Very fresh, beautifully balanced but structured tannins. Superb depth of fruit – red and black on the palate with underlying dark chocolate. Excellent length, with a more sublte, savoury spice coming out towards the back.
Fred remarks that the Syrah is not coming through at all and he is completely right. It barely registers.
The reason given is that the soil the Syrah is planted on here is very different to that in the Rhone. Matthieu feels that the terroir here gives it a much less powerful expression. No bad thing though – this wine is delicious.
2008 Coteaux d’Aix en Provence ‘Bellugue’ Chateau La Coste
55% Grenache, 20% Syrah, 20% Cabernet, 5% Cinsault
This is of course what Provence is best known for although there are sadly many more bottles of pink horror floating around than anything delicious. This wine is described as, “Not just a Rose to drink on the terrace and enjoy in the garden.” It is aged in stainless steel with minimal extraction from the skins. Quite unusual to taste after the red but Fred wants to emphasise that this is a proper wine.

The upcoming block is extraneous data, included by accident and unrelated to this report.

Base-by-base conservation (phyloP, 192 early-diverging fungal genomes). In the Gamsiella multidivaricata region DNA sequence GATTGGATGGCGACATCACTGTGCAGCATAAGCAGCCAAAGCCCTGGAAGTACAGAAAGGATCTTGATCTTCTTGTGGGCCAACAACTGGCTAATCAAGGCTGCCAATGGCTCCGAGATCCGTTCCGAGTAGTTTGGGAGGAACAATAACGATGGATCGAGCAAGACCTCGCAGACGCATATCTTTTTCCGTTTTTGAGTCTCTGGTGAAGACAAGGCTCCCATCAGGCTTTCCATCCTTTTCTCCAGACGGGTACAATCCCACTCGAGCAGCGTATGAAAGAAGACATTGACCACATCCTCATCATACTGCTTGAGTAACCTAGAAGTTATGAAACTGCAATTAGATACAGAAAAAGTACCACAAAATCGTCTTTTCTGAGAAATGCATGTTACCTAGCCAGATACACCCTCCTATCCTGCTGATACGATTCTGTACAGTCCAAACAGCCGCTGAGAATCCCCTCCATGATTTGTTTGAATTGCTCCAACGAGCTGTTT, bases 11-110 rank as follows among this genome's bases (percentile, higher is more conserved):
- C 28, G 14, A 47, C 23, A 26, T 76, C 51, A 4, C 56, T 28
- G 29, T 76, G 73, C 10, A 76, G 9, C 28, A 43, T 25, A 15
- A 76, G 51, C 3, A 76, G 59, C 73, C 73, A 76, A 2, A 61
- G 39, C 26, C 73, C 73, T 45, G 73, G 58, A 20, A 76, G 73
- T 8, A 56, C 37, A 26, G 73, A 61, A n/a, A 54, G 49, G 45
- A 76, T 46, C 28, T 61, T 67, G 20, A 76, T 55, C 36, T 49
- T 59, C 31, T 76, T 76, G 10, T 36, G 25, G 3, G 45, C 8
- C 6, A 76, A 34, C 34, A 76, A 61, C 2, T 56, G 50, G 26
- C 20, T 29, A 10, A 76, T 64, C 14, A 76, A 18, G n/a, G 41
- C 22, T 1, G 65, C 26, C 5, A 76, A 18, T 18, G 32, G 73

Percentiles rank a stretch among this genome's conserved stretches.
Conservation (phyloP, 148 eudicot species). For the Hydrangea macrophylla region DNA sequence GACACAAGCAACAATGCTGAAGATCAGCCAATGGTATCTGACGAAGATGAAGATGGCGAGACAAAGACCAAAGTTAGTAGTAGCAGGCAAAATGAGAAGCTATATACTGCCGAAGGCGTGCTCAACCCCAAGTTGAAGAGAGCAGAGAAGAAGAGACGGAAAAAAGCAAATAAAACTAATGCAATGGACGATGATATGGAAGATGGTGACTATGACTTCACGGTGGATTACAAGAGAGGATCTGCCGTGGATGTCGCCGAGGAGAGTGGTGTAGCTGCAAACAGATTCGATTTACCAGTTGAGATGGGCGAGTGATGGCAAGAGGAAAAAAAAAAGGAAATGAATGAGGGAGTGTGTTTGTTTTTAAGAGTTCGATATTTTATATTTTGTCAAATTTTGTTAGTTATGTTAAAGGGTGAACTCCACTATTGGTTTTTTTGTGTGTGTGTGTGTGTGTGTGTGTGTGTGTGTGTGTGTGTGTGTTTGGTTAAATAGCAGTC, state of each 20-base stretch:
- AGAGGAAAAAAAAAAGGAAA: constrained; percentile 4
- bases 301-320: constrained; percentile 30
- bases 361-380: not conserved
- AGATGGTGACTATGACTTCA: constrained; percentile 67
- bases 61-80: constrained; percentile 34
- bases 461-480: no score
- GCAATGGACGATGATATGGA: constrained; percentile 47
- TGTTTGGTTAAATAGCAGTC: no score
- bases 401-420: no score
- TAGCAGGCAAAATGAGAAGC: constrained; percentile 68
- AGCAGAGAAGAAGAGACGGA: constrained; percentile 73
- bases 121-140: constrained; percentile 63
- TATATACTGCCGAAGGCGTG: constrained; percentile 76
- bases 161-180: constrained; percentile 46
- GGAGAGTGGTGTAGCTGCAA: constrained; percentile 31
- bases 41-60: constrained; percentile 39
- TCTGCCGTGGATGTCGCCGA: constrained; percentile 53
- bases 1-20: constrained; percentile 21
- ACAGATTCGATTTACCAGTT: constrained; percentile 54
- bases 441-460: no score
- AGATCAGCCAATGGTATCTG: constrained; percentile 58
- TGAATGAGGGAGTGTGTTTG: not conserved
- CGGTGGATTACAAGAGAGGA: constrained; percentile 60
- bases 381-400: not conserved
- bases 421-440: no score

Served a tiny bit too cold, we warm it in our hands. Very lovely – full of orange peel, spice and geranium. Very charming and Fred is right, there is much more to this than in most Provencal Rose, but it is just too expensive. We feel that at about 12.50 - £14 the price would be right, but not at £17 on the shelf.
Tasting over, we repair to the bar which is so totally fabulous that Jude and I resolve immediately to have our next date night here. Since we are not at all wealthy at the moment, it means that we will have to eat Pret A Manger sandwiches for dinner afterwards, but we happen to really like Pret A Manger.
We have a busy day ahead but decide to stay for at least the starters as this is, after all, lunch at Helene Darraoze – surely the most feted chef in London for the last year or so.
The courses we are able to stay for are the following :-
Grilled Scottish Scallop ‘a la plancha’, glazed Belgian Endives, girolles and lardoons, chestnut cappuccino.
This tasted almost exclusively of salt.
Roasted Pave of line-caught sea-bass, fennel confit, fondate, lightly bitter jus with confit lemon, Taggiasche olives and basil.
This tasted of really nothing much at all.
So, another great big wardrobe full of the Emperor’s pants. Thank God we discovered this before coming back to spend a precious celebration budget.
We left before the main course.
Great tasting though – we’ll be listing the basic white and the top red before Christmas.